Monday, June 06, 2016

Nuclear:  Set Back and Under the Gun, Industry Struggles with Next Steps

Construction continues on the cooling tower of Plant Vogtle Unit 4, one of two reactors being built by Georgia Power Co.  (Photo Credit: Georgia Power) Click to Enlarge
One utility may close a third of its nuclear fleet, having lost the economic battle to natural gas and renewables.

Another wants to submit a new licensing application to federal nuclear regulators in under two years.

And a third recently said the costs of its nuclear project will rise another $852 million because of a new agreement with contractors.

This is a snapshot of a nuclear industry in flux.

"Given the problems we've had with the only two nuclear units that we're building, it's not a healthy place to do business," said Mark Barnett, a utility analyst with Morningstar Inc.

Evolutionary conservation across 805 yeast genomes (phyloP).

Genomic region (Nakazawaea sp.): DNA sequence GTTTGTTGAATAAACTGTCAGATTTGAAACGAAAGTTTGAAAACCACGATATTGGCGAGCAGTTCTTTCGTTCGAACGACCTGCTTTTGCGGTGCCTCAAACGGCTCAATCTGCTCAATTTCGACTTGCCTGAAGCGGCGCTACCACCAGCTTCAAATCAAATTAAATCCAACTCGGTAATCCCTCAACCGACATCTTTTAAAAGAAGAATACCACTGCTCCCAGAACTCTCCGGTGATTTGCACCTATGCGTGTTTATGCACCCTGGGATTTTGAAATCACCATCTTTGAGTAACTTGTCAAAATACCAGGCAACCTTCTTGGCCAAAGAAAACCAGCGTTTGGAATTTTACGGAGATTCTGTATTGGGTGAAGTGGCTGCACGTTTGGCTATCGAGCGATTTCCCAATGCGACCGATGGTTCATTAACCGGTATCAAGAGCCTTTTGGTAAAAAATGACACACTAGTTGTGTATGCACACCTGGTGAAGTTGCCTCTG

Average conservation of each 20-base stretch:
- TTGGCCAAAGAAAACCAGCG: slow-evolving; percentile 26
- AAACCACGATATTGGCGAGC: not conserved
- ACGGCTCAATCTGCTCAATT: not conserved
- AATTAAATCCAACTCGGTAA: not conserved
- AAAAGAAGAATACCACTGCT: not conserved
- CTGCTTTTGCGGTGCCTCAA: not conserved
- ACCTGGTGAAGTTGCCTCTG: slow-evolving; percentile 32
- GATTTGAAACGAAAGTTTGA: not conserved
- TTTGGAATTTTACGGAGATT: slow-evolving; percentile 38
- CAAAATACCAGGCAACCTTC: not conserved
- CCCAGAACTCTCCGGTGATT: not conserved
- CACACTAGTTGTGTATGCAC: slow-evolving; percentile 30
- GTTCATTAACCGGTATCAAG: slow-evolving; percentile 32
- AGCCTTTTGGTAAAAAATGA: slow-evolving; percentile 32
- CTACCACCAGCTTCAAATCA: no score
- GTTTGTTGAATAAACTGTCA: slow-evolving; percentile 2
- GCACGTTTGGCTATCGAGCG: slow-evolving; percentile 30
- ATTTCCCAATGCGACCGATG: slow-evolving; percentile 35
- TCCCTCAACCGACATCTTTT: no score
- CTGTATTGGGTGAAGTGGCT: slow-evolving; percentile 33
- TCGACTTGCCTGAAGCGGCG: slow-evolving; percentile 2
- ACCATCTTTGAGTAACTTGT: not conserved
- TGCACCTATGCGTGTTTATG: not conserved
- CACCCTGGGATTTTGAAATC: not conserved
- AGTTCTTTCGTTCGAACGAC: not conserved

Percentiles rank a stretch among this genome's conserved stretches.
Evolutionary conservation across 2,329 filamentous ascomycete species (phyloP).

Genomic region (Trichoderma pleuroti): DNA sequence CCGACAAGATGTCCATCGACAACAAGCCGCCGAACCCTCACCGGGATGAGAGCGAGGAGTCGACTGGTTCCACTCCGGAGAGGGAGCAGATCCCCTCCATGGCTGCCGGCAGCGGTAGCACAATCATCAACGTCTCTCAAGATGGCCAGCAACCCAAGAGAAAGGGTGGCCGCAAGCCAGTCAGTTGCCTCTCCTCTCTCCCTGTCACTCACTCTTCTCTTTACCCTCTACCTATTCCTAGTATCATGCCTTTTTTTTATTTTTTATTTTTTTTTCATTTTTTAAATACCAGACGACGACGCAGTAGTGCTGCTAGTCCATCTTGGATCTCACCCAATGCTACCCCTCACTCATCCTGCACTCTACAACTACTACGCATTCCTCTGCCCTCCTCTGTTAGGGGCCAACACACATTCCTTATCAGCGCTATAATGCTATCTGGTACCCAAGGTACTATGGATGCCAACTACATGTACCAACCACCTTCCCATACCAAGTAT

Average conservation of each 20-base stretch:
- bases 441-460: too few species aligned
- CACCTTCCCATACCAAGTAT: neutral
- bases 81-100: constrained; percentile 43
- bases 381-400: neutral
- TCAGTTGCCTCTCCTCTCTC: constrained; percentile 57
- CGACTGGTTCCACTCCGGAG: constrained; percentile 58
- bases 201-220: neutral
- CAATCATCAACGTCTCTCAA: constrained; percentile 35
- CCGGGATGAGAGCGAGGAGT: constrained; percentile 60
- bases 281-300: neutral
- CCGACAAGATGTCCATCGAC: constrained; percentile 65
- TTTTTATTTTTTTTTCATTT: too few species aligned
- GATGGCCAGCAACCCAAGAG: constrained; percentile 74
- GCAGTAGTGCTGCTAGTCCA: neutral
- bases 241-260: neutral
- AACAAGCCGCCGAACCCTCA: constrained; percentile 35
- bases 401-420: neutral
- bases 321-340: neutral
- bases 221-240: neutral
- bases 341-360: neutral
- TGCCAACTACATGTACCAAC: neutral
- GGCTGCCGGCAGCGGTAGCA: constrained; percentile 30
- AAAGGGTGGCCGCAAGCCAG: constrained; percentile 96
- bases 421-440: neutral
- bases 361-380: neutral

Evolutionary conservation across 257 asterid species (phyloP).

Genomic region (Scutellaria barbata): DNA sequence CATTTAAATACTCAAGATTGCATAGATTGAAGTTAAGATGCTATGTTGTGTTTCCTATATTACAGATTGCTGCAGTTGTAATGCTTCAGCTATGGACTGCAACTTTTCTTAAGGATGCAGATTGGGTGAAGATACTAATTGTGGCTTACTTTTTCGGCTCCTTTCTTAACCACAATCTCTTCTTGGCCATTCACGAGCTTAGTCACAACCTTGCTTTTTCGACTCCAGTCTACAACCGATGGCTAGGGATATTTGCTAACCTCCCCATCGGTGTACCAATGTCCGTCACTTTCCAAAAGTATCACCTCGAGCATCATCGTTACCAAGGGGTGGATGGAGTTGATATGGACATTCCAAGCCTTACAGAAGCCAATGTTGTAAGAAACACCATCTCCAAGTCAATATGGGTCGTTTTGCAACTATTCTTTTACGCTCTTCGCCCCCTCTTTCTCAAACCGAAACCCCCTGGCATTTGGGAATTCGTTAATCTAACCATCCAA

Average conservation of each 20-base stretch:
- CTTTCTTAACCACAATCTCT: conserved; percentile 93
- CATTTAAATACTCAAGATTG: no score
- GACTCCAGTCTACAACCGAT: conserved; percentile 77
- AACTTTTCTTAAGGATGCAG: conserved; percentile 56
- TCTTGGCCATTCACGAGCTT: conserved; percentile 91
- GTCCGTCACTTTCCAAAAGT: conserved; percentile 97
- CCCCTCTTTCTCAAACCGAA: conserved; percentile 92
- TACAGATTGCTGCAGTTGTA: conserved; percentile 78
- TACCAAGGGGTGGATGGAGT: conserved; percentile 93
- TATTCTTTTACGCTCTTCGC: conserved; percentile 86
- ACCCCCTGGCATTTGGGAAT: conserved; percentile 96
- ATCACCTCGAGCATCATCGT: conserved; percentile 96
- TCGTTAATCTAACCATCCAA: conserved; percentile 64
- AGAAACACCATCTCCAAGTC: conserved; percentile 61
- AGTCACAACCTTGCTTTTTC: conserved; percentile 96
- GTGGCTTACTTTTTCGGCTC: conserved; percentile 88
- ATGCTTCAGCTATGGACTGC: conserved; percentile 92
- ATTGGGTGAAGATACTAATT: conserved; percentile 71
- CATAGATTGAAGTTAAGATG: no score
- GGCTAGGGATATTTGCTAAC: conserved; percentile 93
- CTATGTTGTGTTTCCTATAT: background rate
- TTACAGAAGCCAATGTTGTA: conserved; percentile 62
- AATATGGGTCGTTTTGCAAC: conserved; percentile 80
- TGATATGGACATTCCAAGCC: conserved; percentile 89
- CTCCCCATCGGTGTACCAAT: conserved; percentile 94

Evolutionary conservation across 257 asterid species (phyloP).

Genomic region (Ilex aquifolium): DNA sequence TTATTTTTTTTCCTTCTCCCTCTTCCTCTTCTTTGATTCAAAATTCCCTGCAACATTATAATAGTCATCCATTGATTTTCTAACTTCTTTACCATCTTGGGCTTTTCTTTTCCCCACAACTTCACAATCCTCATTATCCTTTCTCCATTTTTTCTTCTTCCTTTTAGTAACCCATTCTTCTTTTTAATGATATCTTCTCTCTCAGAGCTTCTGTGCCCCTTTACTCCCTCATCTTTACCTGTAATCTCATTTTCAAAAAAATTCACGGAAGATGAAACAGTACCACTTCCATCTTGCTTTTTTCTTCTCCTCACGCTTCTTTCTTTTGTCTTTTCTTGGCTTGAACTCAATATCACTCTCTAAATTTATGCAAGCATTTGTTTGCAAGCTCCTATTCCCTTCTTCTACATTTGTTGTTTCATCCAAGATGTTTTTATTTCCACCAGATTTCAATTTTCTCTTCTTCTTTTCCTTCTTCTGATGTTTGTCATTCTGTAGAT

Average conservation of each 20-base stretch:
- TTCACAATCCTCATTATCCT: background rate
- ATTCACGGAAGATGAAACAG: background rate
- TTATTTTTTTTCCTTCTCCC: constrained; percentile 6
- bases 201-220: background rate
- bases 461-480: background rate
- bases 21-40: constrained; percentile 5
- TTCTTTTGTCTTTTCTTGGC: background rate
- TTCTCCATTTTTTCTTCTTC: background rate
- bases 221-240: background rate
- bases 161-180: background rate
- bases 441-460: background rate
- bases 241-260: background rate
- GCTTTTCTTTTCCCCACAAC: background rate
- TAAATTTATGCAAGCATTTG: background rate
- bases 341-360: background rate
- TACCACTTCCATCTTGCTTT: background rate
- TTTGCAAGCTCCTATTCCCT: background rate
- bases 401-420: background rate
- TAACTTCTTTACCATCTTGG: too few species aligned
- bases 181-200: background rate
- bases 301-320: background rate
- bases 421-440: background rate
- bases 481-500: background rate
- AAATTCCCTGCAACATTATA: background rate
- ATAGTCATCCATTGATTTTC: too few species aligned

Troubles at reactor projects in the Southeast are just part of the problem.  Last week, Chicago-based Exelon Corp. announced plans to shut down a third of its nuclear fleet, sustaining tens of millions of dollars of losses each month.

Three nuclear plant closures have been announced in the past few weeks in the Midwest. Nationwide, operators of 11 reactors, including Exelon, have either been shut down or have announced plans to do so.

These reactors operate in regions where cheap shale gas is surpassing wholesale electricity prices -- and where the increased addition of wind energy sometimes turns electricity prices negative.

The situation is not as dire in the Southeast, where most of the reactors operate under tight regulation.  Economics are still at play, however, analysts said.

Read more at Nuclear:  Set Back and Under the Gun, Industry Struggles with Next Steps

No comments:

Post a Comment